This is “E-mail and Online Networking”, section 12.4 from the book Writers' Handbook (v. 1.0).
This book is licensed under a Creative Commons by-nc-sa 3.0 license. See the license for more details, but that basically means you can share this book as long as you credit the author (but see below), don't make money from it, and do make it available to everyone else under the same terms.
This content was accessible as of December 29, 2012, and it was downloaded then by Andy Schmitz in an effort to preserve the availability of this book.
Normally, the author and publisher would be credited here. However, the publisher has asked for the customary Creative Commons attribution to the original publisher, authors, title, and book URI to be removed. Additionally, per the publisher's request, their name has been removed in some passages. More information is available on this project's attribution page.
For more information on the source of this book, or why it is available for free, please see the project's home page. You can browse or download additional books there. You may also download a PDF copy of this book (17 MB) or just this chapter (3 MB), suitable for printing or most e-readers, or a .zip file containing this book's HTML files (for use in a web browser offline).
Online networkingCommunication that takes place over the Internet. refers to a variety of methods of talking to others over the Internet, including e-mailing. Since e-mailing is so common and has been around longer than the other methods, it will be dealt with as a separate entity here.
E-mailing started small in the 1960s and became more widespread by the 1990s. Today the idea of going a day without e-mails is incomprehensible to many people, both professionally and personally. Even though most working people in the United States have both personal and work e-mail, workplace e-mail guidelines make the two quite different. Failing to follow these guidelines for workplace e-mails can have a range of ramifications from mild embarrassment to termination from your job. The following guidelines are general and most of them will apply in most workplaces. You are likely to find, however, that your workplace has its own guidelines that you will need to learn and follow.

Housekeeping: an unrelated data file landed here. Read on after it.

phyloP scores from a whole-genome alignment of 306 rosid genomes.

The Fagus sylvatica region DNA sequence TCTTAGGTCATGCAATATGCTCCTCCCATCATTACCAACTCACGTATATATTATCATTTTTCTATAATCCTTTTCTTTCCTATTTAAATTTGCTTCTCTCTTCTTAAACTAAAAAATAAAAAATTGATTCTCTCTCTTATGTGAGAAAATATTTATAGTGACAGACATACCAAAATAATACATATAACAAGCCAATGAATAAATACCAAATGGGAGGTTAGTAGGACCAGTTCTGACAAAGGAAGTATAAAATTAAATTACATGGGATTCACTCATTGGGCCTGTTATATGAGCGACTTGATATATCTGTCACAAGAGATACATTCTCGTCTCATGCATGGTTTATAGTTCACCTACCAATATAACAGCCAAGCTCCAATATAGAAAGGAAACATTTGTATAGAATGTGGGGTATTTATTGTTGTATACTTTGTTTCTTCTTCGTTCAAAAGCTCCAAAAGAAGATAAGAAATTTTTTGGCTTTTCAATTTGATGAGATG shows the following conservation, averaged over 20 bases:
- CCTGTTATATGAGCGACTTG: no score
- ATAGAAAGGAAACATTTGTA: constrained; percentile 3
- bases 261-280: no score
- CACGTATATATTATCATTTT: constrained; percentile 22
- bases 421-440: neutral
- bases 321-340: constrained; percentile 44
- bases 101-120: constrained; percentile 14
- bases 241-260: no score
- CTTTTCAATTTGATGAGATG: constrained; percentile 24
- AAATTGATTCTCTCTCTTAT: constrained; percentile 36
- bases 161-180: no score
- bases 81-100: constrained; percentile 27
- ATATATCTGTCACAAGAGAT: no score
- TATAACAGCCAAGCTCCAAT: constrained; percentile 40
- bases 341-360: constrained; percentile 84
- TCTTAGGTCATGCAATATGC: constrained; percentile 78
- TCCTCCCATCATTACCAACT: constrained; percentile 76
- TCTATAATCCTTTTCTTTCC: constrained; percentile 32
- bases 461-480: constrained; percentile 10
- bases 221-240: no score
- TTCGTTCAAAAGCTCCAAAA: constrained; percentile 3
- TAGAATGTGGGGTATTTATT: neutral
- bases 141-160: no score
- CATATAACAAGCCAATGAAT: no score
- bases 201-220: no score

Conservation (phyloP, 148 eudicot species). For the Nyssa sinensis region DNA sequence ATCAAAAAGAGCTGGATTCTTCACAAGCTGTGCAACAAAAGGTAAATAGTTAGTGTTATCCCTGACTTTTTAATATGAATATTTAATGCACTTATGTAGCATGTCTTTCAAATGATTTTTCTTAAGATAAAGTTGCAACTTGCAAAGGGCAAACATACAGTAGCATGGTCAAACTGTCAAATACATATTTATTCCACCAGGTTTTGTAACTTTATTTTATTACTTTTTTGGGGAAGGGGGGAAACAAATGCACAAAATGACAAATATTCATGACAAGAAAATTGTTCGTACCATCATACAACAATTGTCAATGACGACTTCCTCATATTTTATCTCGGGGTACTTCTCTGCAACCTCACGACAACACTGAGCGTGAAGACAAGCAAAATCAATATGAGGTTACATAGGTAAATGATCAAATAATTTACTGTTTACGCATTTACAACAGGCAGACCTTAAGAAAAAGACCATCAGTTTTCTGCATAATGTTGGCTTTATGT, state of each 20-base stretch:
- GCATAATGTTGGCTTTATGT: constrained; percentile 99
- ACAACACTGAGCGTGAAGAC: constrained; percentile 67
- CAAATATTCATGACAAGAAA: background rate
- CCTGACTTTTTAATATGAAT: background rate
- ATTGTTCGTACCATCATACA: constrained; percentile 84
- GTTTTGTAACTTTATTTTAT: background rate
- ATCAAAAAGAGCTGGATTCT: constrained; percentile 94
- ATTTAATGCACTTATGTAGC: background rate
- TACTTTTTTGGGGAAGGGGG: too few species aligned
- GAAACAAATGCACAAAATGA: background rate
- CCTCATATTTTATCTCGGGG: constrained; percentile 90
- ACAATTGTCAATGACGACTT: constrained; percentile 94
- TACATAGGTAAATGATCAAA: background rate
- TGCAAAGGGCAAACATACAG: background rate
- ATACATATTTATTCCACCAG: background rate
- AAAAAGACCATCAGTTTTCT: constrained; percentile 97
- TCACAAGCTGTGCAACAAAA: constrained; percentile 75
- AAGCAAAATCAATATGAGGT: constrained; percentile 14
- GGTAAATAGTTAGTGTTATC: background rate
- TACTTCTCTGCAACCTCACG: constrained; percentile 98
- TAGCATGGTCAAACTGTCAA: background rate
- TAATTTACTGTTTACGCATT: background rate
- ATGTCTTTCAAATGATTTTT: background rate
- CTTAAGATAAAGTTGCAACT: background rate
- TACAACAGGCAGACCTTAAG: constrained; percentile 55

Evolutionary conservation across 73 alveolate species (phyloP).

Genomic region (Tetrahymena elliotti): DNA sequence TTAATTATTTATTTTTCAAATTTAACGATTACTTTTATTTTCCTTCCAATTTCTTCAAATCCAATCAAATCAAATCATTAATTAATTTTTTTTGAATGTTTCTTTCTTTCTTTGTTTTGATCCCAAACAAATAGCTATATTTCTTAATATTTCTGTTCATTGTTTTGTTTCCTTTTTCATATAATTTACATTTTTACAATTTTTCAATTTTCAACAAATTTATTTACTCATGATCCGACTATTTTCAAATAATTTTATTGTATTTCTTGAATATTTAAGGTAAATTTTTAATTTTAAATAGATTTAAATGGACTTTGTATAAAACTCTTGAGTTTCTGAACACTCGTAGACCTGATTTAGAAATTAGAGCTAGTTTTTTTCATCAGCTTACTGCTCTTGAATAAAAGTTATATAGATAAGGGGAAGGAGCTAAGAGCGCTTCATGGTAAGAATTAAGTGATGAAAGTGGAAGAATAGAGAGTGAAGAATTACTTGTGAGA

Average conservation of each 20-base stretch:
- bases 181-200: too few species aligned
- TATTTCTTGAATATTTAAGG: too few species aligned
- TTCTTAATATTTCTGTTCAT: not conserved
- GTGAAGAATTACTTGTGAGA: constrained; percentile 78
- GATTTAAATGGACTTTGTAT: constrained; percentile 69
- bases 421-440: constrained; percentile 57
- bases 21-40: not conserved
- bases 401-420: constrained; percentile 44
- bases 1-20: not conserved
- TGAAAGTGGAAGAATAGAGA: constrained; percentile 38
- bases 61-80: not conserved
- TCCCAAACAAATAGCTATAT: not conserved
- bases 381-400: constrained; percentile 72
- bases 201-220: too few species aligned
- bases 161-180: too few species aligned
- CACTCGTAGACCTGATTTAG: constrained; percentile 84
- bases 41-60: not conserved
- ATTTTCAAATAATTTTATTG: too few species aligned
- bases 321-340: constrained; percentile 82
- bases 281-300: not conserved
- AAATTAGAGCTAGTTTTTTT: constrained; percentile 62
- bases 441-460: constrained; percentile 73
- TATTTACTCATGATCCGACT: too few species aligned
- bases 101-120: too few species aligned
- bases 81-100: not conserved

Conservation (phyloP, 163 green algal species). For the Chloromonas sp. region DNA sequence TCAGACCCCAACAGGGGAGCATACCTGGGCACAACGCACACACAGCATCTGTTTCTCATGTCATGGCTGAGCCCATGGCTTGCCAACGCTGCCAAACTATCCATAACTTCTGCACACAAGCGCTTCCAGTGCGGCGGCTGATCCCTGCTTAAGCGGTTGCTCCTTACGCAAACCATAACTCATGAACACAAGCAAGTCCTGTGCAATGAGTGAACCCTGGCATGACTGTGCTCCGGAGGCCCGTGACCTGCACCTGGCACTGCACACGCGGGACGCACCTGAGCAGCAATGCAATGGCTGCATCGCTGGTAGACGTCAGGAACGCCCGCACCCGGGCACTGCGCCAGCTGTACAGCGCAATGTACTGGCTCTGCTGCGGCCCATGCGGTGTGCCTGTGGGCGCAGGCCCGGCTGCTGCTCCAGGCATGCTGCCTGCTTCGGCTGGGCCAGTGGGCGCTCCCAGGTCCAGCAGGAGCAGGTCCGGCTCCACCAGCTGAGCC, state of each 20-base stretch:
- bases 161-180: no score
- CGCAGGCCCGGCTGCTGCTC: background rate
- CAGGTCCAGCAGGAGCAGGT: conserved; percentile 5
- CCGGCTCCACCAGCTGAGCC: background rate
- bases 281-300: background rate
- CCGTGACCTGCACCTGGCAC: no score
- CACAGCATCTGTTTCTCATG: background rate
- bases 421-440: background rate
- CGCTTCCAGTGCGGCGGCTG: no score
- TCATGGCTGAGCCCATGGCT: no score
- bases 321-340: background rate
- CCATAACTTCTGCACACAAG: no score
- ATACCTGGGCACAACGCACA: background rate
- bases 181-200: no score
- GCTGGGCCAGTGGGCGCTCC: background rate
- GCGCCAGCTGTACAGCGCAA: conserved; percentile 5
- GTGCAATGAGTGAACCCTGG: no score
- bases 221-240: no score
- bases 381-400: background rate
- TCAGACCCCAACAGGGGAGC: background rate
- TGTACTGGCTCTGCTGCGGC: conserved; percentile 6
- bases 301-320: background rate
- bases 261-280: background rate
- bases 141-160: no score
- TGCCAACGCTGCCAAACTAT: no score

Here are some general workplace e-mail guidelines:
The e-mail guidelines in Section 12.4.1 "Using E-mail in the Workplace" also apply to other online networking situations. Whether you use other online networking tools will depend on your company. Having a general awareness of some of the other options is helpful when you join a company.
Table 12.1 "Some Other Online Networking Options" gives an overview of a few types of online networking options.
Table 12.1 Some Other Online Networking Options
|BlogsWeblog, or online journal.||Short for weblog, a blog is a personal online journal. Since blog content can show up in Internet searches, many businesses now maintain blogs as a means of sharing information with customers.|
|Niche networking sitesOnline site for communicating about a specific area of interest.||Specialty networking sites, such as for quilters, surfers, or vegans, serve as a hub for sharing ideas.|
|PodcastsAudio file that is posted online.||You can record and post audio files for others to download by subscription through a Real Simple Syndication (RSS) feed.|
|Professional networking sitesOnline communication location used for professional contacts.||Pay sites or sites with ad content can be used by job seekers to post their skills, by employers to find employees with needed skills, or by employees to network with others in the same field.|
|Social networking sitesOnline site intended for personal chatting.||Initially used only for personal interchanges, these are now also used by many businesses as a means of reaching out to customers.|
|Video sitesOnline location that can accommodate uploaded videos.||You can create video files and upload them onto the Internet for others to view.|
|WikisOnline location where groups can work together from different physical locations.||You can use these websites to collaborate on projects with invited group members. On such sites, group members at many different physical locations can work together by adding their input on a single document.|
|White-space social networking sitesOnline location where employees of a single company can meet and to which no one from outside the company has access.||These company networking sites are meant for internal communication and are not open to the public.|
Reword the following e-mail subject lines in a more concise manner.
Explain the problem with the following e-mail.